1.2.1  Utility for patients must be the starting point for considering how genomic information should be incorporated into medical advice and health care delivery. From the patient's point of view, genomic information may be read in a number of ways. In some cases, knowledge of a genetic predisposition may relieve feelings of guilt or responsibility for an illness. In other cases, however, identification of a genetic risk may entail an additional burden of responsibility on the patient. Indeed, the language in which medical and policy discussions are couched commonly tends to suppose that patients have a duty to take appropriate preventive or prophylactic action. But such action is not always in the patient's best interest: patients identified with BRCA1/2, for instance, often feel compelled to undergo prophylactic surgery out of a sense of duty towards dependent children or out of consideration for the presumed wishes of their family—submitting themselves to operations which they would not have chosen solely on their own account (Hallowell 1999, 2006). Health care professionals and others also commonly use identification of a genetic susceptibility as an opportunity to offer advice on other forms of prevention including changes in behaviour or lifestyle. However, there is evidence that patients are less inclined to follow such advice than to seek specific medical interventions (Saukko et al 2006). Increased testing for susceptibility genes may consequently lead to a corresponding increase in the numbers of "worried well" demanding medical monitoring and support (Bharadwaj et al 2006; Lock et al 2007). Any such increase will obviously have resource implications for the health services.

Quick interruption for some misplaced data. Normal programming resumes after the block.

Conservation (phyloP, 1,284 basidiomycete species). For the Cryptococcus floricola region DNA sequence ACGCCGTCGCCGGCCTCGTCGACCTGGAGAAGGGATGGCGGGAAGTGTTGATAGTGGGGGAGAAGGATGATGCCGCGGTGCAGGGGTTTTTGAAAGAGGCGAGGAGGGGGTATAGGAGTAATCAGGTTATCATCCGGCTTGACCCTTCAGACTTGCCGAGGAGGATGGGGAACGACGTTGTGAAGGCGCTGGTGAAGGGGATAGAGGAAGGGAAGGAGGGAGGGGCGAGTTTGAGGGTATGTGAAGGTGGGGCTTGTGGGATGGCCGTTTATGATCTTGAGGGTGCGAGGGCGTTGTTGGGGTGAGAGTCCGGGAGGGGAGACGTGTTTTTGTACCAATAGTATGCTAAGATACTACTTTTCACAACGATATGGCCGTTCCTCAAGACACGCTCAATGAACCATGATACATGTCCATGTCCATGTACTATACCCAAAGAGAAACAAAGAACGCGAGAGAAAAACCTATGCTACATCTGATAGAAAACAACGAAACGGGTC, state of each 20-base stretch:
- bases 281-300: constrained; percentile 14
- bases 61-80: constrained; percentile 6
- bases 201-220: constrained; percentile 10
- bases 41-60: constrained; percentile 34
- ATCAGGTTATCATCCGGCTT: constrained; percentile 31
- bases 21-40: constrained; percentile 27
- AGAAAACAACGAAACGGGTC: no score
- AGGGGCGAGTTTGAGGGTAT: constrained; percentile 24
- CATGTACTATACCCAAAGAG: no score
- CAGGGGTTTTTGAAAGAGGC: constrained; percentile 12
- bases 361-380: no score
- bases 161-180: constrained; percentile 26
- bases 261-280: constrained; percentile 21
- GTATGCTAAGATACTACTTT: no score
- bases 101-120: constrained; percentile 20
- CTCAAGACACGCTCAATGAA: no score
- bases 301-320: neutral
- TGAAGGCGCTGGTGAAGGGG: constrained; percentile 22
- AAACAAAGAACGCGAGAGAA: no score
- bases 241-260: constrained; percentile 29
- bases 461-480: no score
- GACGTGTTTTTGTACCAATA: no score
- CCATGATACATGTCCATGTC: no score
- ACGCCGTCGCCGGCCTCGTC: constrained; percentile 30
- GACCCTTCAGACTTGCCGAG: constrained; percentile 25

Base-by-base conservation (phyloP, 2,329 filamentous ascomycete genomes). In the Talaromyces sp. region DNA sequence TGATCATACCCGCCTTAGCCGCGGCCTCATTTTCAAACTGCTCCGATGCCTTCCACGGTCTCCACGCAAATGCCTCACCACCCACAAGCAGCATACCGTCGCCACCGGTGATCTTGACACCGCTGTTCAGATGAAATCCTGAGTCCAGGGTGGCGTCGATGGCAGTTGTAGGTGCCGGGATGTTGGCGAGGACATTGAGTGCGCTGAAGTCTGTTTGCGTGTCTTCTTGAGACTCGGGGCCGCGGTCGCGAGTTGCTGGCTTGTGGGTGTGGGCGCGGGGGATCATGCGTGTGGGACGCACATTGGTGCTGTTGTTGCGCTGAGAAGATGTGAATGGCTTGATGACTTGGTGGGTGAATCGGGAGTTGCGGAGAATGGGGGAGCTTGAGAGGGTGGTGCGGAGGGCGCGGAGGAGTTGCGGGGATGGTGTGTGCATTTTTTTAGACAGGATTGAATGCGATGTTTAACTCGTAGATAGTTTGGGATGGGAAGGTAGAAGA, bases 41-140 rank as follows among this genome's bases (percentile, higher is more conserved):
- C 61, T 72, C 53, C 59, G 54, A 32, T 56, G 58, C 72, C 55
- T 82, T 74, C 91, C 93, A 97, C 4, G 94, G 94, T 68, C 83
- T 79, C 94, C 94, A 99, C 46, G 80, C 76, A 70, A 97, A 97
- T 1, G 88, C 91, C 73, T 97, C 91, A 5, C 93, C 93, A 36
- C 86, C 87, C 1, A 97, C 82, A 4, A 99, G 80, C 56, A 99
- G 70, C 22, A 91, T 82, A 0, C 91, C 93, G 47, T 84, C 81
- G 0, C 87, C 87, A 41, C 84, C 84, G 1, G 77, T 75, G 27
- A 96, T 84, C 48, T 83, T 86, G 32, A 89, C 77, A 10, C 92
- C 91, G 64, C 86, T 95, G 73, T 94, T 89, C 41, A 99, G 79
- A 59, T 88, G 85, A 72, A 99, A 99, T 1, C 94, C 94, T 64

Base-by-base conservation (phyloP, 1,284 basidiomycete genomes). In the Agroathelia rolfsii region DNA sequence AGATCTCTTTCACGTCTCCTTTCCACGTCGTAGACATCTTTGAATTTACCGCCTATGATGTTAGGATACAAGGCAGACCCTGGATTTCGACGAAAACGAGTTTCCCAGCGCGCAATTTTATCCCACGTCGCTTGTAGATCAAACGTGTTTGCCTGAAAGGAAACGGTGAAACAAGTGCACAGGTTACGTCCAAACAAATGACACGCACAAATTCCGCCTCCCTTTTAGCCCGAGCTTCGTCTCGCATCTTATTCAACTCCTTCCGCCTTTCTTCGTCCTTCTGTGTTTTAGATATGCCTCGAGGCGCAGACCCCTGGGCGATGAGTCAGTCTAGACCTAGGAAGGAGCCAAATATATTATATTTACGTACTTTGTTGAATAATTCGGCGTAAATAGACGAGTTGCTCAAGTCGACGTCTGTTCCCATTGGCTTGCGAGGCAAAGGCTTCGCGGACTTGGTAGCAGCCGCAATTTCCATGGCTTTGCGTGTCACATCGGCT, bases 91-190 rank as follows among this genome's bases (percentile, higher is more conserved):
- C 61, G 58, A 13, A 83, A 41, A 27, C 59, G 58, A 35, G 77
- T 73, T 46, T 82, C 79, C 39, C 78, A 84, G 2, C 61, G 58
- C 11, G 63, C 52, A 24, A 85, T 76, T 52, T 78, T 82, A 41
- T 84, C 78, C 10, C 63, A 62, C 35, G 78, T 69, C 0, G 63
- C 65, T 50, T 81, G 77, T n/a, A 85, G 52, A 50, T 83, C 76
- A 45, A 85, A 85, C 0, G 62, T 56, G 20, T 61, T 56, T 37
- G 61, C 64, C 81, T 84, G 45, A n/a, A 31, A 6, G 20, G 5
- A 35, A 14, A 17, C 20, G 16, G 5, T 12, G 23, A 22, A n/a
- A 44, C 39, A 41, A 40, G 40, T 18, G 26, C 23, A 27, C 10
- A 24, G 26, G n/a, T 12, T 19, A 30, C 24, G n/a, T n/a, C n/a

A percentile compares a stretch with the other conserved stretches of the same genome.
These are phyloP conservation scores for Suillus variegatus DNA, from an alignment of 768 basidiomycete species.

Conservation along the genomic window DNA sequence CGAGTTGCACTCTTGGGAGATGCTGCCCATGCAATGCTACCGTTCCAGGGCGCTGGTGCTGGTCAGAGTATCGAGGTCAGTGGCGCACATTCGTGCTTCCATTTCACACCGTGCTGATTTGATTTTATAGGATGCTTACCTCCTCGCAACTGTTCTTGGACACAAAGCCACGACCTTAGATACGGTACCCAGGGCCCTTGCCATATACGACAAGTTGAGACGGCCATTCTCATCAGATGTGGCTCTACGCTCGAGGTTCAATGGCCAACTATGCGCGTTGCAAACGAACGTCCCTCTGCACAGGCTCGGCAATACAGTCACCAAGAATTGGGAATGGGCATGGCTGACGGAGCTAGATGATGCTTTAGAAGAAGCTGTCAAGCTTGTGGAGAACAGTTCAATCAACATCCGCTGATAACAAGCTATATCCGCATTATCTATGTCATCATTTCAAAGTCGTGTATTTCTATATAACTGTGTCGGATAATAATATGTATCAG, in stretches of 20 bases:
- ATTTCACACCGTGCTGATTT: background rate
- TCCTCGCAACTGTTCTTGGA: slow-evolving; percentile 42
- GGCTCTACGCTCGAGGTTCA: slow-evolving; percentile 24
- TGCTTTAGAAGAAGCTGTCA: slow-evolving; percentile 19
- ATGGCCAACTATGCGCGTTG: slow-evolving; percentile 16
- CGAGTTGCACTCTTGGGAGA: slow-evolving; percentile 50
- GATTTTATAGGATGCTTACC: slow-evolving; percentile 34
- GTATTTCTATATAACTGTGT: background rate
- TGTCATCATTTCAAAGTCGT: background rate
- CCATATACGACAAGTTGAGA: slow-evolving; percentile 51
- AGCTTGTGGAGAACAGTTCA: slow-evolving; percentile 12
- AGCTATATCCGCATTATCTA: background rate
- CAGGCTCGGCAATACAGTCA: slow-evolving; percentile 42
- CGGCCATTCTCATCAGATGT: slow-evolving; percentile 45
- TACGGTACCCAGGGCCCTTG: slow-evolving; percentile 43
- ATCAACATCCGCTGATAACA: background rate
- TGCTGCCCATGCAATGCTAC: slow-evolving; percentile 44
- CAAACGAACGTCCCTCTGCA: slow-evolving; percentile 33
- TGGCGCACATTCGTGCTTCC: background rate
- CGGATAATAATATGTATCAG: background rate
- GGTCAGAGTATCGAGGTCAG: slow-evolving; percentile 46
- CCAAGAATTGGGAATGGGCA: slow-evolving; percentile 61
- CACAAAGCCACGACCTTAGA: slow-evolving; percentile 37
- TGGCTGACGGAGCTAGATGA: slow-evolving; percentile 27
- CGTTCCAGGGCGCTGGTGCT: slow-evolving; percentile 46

1.2.2  The language in which preventive advice is offered may play an important role in the failure to effect behavioural change among those deemed to be at increased genetic risk. Patients often have a complex multi-causal understanding of inherited risk and prevention that draws on knowledge of their own family history and the health of relatives (Lock et al 2006). While lay ideas of kinship commonly differ significantly from genetic accounts of relatedness, knowledge of family history nonetheless provides a useful medium of communication between health care advisors and patients. In this respect, overly rigorous insistence on a strictly genetic understanding of relatedness may inadvertently lead to a failure of communication and foreclose on a valuable channel for offering meaningful advice on risk and prevention (Hall et al 2007).